Besides, studies suggest that erythritol doesn’t raise your insulin levels, triglyceride levels, blood sugar, or cholesterol. So far, so good, but a recent study seems to point out that erythritol could contribute to weight gain. Still, more research is needed to understand the connection. All in all, erythritol is definitely a healthier choice!

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4. Monk fruit sweetener

As the name suggests, monk fruit sweetener is extracted from the monk fruit, also known as luo han guo. It’s a pretty awesome alternative to sugar since it contains zero calories, being 250 times sweeter by comparison. Naturally, monk fruit packs fructose and glucose, but during processing, both of them are removed.

The only thing that’s being left is mogrosides, powerful antioxidants that give monk fruit its sweetness. In several studies, mogrosides were actually responsible for inhibiting cancer growth. On top of that, it seems that monk fruit sweetener has almost no influence on your calorie intake, insulin levels, and blood glucose levels.

Monk fruit sweetener is definitely healthier than regular sugar, but before consuming anything that contains this sweetener, make sure it is not mixed with other types of sweeteners. Most monk-fruit-sweetened drinks still pack incredible amounts of other sweeteners, so please, check the labels.

5. Yacon syrup

Yacon syrup comes from a plant native to South America, called the yacón plant, or Smallanthus sonchifolius. This syrup packs around 50% fructooligosaccharides, a type of sweet molecule our bodies cannot digest; that’s why yacon syrup has one-third of the calories of our normal favorite sweetener (1.3 calories per gram).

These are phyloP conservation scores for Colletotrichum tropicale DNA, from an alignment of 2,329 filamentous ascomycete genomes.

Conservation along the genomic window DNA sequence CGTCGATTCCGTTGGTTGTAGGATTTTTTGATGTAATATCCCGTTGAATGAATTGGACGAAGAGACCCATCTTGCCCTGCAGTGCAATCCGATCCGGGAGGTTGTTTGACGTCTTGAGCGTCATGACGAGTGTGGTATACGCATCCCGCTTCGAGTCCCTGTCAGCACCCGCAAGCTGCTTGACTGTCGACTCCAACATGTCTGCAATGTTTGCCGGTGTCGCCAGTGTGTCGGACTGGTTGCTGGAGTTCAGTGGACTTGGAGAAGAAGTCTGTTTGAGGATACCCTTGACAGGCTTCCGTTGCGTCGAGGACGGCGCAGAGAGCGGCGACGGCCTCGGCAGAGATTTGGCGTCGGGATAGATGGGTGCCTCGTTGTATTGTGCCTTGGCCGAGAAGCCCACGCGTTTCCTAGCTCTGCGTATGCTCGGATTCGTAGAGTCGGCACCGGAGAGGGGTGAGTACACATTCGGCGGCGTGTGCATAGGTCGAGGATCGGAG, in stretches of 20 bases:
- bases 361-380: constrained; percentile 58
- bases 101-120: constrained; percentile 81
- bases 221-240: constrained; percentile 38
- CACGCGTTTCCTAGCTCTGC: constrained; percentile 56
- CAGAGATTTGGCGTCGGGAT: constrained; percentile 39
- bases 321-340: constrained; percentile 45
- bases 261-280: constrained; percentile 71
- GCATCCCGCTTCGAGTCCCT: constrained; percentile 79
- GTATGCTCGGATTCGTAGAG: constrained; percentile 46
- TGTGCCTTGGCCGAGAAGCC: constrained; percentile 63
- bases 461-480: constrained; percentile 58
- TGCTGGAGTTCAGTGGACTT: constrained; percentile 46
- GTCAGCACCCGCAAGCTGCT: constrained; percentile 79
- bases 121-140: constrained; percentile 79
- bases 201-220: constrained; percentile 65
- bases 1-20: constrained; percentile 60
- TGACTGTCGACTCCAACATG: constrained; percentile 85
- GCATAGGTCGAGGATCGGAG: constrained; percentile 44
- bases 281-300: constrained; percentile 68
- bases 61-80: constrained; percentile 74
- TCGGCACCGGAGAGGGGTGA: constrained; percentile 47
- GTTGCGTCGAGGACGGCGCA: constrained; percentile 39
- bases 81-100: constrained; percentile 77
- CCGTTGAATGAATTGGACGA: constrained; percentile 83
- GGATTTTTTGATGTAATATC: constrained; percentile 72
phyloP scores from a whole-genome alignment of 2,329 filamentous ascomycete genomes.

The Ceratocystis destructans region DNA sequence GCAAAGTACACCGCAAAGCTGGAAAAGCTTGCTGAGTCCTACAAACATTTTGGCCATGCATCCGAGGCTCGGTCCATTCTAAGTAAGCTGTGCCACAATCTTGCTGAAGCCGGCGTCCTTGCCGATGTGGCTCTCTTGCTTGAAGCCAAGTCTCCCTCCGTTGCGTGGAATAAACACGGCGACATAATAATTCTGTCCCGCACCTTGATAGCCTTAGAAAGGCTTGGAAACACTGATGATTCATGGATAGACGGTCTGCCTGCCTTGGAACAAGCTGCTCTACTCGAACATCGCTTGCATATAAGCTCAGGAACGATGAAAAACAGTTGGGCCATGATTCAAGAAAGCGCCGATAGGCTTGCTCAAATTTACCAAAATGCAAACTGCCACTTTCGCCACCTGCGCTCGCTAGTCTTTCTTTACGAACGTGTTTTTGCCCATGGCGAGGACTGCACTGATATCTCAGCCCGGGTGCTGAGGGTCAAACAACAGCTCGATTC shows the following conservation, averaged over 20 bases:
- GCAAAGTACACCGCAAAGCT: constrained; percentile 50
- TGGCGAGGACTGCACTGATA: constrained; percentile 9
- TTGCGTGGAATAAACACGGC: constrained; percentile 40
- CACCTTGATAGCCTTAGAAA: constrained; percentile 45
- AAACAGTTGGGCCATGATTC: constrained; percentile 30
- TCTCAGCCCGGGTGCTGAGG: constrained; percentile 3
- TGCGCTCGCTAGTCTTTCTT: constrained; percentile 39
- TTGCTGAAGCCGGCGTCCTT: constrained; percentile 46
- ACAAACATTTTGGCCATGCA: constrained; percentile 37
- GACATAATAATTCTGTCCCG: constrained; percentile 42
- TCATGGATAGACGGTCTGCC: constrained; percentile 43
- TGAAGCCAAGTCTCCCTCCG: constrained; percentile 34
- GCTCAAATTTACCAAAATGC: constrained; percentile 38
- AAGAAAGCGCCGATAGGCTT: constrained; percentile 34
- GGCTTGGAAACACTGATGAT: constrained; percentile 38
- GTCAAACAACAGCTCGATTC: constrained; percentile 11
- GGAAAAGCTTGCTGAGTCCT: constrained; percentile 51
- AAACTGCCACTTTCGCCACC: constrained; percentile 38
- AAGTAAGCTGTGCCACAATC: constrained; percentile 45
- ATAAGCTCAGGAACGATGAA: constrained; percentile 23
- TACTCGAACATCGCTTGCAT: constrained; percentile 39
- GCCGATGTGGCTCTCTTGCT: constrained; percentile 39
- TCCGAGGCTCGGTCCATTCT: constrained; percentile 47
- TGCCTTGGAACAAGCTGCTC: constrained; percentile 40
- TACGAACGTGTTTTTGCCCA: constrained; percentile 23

Research shows that yacon syrup’s high content of fructooligosaccharides offers a plethora of benefits, including reducing glycemic index, aiding weight loss, and minimizing the risk of developing colon cancer.

Some scientists even point out that fructooligosaccharides could maximize feelings of satiety, which may help you eat less. They seem to be gut-friendly, too. However, it also appears that large amounts could lead to diarrhea, excessive gas, and digestive discomfort.

6. Coconut sugar

Maybe consuming coconut sugar ten years ago would have attracted a lot of attention, but now many people tend to opt for this natural sweetener because, well, it’s natural. Additionally, coconut sugar has many nutrients, such as calcium, potassium, zinc, and iron.

It scores lower on the glycemic index, too, and that’s probably due to its inulin content. Inulin (a type of soluble fiber) is commonly associated with slow digestion, increased feelings of fullness, and a healthier gut, so it definitely makes sense why coconut sugar is better than regular sugar.

Would you replace refined sugar with coconut sugar? If you have been thinking of that, here is our coconut sugar recommendation!

7. Honey

We just couldn’t leave “honey” unmentioned… Honey is by far one of the healthiest alternatives for sugar, if not the best. This golden liquid is an excellent and delicious source of powerful antioxidants, all of which have been associated with numerous health benefits, including reduced inflammation in the body, reduced chances of developing type 2 diabetes, and minimized cancer risk.